By John Bernhardt & Robertson Ramos
“Beep, beep, beep!” The sound of the smoke alarm in the classroom yurt blares across Arcadia, sending the Canada jays scattering.
“RYANN!” Somebody hollers as smoke billows out of the chimney. “You have to open the flue.”
As the days get shorter and the weather gets colder, Arcadians try their best to stay warm. Some share warm fuzzy blankets while others boil lake water to prepare homey cups of tea, all in an effort to fend off Jack Frost. But there is only one surefire way to stay really warm: the wood stove. Barge into the timber frame kitchen with the green tin roof any evening and you’re bound to find a group of Arcadians sitting next to the wood stove crocheting and chatting.
Last Tuesday the echo of Lauren Gulbicki using an old rusty axe to split oak logs ran through the yurt village. As Lauren chopped, Cara Monteleone dragged freshly split logs across the frozen muddy trails to the scattered wood piles throughout the yurt village. During the week, these piles quickly dwindle as students pack stoves full of wood, transforming rustic spaces into heat cages that rival the sauna.
Like the wood stoves, weekly chores function as a glue holding the village together. Such tasks as turning the Clive (the Arcadians’ composting toilet) or packing out last week’s trash are integral to the community’s success. As the semester has progressed, chores have helped the community to run smoothly like neighborhood kids sliding down the slip-n-slide on the Fourth of July.
“Each week we work mindfully and intentionally to complete our chores in a way to not only get them done but also show gratitude for these people and this place, says Roisin Creedon-Carey.
Following chores, at last week’s community meeting the topic of space was addressed. This issue was well timed because the week prior in our Land Use Change in the Adirondacks course, Dr. Pete Pettingill, maple syrup and Thoreau enthusiast, had taught us about zoning in the Adirondack Park. Similar to the region’s private land use and development plan established by the Adirondack Park Agency in 1973, the 2021 Arcadians defined what activities would be allowed in which community spaces. Because only three of the structures in Arcadia have wood stoves, these spaces have increased in popularity as the temperatures have dipped, similar to the way that the High Peaks have seen more usage in the summer months. Arcadians decided that the classroom yurt would become a quiet work space, the community yurt a hang-out space, and the kitchen a flex space for cooking, eating, sleeping, schoolwork, board games, and so on. Such standards for usage help us to preserve these spaces as the heartbeat of our community while also fostering an environment where students can thrive both socially and academically.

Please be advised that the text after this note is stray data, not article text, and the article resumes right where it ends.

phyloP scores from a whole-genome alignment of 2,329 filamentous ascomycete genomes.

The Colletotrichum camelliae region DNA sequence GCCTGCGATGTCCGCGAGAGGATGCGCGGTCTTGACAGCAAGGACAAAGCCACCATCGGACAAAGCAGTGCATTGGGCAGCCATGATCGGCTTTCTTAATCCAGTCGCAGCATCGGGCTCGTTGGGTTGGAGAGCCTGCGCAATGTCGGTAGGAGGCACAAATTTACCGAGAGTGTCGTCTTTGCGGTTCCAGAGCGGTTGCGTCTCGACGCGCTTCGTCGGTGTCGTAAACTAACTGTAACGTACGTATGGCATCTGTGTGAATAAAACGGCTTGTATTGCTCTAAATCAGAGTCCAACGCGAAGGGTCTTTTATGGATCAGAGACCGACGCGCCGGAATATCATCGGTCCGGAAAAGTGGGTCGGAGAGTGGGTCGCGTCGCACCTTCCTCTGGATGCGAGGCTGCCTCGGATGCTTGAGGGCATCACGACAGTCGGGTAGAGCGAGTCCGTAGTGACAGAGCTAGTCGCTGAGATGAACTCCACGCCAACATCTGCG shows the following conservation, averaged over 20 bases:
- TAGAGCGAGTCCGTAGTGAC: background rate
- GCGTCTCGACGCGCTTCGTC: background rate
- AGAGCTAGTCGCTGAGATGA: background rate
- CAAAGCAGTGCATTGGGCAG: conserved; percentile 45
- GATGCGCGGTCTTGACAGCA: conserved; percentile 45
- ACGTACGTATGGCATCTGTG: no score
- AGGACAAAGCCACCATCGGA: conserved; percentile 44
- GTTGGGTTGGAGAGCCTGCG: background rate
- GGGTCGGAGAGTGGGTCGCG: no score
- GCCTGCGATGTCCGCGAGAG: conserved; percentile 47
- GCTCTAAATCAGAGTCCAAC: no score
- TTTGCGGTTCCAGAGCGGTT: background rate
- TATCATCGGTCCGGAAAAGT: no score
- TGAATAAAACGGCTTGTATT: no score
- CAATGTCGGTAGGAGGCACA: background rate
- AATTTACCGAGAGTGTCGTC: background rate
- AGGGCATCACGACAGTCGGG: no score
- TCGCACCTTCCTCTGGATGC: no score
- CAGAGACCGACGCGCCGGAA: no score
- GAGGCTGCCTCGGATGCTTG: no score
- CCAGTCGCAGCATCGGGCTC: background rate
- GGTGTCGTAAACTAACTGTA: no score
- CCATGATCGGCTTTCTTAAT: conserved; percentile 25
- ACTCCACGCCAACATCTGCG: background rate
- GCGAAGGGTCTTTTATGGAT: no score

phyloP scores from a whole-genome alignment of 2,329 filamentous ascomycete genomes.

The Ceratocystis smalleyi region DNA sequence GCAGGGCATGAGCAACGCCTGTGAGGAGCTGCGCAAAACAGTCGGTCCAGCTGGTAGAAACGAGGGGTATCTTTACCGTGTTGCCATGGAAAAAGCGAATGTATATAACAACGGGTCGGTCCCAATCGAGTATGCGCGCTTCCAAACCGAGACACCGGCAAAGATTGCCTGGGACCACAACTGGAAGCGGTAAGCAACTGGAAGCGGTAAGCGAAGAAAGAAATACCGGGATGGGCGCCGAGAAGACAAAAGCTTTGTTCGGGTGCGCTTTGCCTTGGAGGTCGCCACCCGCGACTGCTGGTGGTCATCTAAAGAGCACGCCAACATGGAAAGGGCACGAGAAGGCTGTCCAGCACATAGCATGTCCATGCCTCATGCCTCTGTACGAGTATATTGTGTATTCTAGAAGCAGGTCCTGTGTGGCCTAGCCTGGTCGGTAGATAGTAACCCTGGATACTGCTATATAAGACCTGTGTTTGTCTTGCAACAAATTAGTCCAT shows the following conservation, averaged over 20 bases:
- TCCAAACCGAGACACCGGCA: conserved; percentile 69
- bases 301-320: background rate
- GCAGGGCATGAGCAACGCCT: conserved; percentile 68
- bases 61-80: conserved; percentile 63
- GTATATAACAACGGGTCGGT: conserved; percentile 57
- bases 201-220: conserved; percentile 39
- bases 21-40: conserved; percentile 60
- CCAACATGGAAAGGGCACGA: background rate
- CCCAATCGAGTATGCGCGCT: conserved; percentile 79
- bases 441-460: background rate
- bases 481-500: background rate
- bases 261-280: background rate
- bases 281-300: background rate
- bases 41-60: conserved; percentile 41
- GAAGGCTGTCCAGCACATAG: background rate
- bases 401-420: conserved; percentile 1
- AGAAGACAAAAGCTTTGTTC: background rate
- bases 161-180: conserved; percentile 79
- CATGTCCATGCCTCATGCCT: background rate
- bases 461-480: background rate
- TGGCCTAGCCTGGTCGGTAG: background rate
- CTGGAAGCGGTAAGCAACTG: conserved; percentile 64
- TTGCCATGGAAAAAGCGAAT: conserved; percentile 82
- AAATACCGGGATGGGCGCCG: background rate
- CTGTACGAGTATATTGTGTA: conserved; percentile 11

This semester has taught us more than just the value of community and hard work. It has shown us how to build sustainable trails, the value of a well-cooked meal, and that things aren’t always as easy as they might seem. Building a fire is truly an art form. The three stoves and the recent cold weather have provided us with ample opportunities to practice this craft. One benefit of the Adirondack Semester is that it brings students from different backgrounds together. For instance, Robertson Ramos, who is from the Big Apple (NYC), had his first chance to build a fire this semester, whereas Kai Oakley, who hails from the middle of nowhere Vermont (i.e., Huntington), is a seasoned fire starter. Huddled around an old wood stove, one student passes on the gift of fire to another just like we pass warm bowls of soup around the dinner table. Starting a fire can also reinforce the important life lesson that things aren’t always as easy as they seem.
Even as frozen water bottles become a common site around the yurt village, if you ask any Arcadian to start a fire, they’ll jump into action, and with teary smoke-filled eyes, coughing lungs, a pile of crumpled homework, and a few beeps from the smoke alarm, they’ll have one ripping in a matter of moments. Not only do the wood stoves give off warmth, they also inspire joyous laughter and pearly smiles that warm our hearts more than any electric space heater ever could.